Medicine Lodge Peace Treaties

Kansas Historical Society Marker beside US 160
on the east edge of Medicine Lodge, Kansas.

In October, 1867, Kiowa, Comanche, Arapahoe, Apache and Cheyenne Indians signed peace treaties with the Federal Government. 15,000 Indians camped near by during the council, among them the famous chiefs Satanta, Little Raven and Black Kettle. 500 soldiers acted as escort for the U. S. commissioners. Interest in this colorful spectacle was so widespread that Eastern papers sent correspondents, among them Henry M. Stanley, who later was to find Livingstone in Africa. While the treaties did not bring immediate peace they made possible the coming of the railroads and eventual settlement. The site of the council was at the confluence of Medicine river and Elm creek, a little southwest of Medicine Lodge. Every five years a treaty pageant is re-enacted in this amphitheater. In Medicine Lodge there is a commemorative monument on the high school grounds.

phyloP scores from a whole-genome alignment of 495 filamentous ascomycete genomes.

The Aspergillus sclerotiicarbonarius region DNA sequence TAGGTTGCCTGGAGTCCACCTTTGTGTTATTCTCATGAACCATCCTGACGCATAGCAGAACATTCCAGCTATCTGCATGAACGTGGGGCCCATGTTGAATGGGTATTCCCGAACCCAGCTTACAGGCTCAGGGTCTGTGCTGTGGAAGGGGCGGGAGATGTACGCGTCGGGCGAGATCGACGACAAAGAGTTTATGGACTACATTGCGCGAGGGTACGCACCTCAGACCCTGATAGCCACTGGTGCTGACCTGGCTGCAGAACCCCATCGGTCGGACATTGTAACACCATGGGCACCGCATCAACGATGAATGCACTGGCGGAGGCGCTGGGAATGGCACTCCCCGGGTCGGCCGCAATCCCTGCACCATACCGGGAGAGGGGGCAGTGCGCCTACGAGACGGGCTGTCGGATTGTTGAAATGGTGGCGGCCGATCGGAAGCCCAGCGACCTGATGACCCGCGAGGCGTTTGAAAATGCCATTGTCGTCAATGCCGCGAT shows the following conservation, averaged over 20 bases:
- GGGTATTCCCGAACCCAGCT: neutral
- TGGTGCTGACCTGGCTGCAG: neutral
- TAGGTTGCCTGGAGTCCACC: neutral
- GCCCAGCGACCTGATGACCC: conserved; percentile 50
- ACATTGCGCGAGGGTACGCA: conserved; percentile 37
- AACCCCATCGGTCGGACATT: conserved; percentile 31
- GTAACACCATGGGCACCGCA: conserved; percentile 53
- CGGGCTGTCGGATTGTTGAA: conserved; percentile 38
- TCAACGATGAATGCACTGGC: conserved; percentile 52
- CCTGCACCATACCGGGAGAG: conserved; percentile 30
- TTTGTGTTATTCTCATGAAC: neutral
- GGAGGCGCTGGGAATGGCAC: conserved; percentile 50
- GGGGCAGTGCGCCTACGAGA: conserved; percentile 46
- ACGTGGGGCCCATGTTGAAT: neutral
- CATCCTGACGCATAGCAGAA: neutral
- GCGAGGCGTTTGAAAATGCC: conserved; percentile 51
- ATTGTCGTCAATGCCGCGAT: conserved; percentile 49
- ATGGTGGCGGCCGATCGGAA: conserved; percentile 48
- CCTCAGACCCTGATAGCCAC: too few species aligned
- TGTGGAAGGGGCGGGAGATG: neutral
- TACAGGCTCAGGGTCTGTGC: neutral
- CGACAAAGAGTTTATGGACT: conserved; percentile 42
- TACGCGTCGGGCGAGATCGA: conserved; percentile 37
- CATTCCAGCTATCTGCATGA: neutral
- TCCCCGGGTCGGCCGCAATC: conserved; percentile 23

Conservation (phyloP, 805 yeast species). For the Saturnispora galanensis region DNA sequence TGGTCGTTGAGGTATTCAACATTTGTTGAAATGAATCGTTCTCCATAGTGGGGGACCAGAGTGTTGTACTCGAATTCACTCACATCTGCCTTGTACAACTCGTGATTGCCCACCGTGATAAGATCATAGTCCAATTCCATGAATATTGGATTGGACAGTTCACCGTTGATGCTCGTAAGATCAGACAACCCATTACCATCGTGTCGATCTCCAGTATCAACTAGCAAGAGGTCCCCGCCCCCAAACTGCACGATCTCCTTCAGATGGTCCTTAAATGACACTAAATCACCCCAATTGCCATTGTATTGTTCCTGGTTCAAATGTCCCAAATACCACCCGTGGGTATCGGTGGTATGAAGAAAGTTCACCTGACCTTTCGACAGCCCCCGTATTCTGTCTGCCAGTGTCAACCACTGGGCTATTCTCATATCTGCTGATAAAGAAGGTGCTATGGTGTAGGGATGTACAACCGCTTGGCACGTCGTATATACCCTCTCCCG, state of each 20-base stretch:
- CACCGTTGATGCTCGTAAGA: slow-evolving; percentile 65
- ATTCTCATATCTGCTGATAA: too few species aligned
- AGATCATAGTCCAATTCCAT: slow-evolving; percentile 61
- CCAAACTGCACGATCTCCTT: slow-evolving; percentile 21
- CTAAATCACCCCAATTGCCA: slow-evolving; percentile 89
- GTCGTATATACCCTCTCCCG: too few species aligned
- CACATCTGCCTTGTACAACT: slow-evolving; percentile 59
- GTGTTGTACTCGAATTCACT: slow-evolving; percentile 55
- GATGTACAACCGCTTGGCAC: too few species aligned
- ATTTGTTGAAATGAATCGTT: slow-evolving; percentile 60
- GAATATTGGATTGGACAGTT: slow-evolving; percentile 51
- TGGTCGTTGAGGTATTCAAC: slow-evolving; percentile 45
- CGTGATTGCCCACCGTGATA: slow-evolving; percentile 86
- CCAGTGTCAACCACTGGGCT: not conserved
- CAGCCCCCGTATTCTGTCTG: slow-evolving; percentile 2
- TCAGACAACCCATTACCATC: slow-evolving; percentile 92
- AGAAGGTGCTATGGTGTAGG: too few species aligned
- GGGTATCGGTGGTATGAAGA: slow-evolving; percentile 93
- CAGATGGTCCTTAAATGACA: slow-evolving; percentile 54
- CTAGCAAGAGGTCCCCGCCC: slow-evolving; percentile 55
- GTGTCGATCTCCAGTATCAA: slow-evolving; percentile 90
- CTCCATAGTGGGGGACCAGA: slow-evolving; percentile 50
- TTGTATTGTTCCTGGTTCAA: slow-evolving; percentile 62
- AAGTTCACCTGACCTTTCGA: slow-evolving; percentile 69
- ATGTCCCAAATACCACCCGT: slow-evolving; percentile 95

Erected by Kansas Historical Society and State Highway Commission

More  Historical Markers

June 4, 2001 / Bob Walter / Wichita, Kansas /

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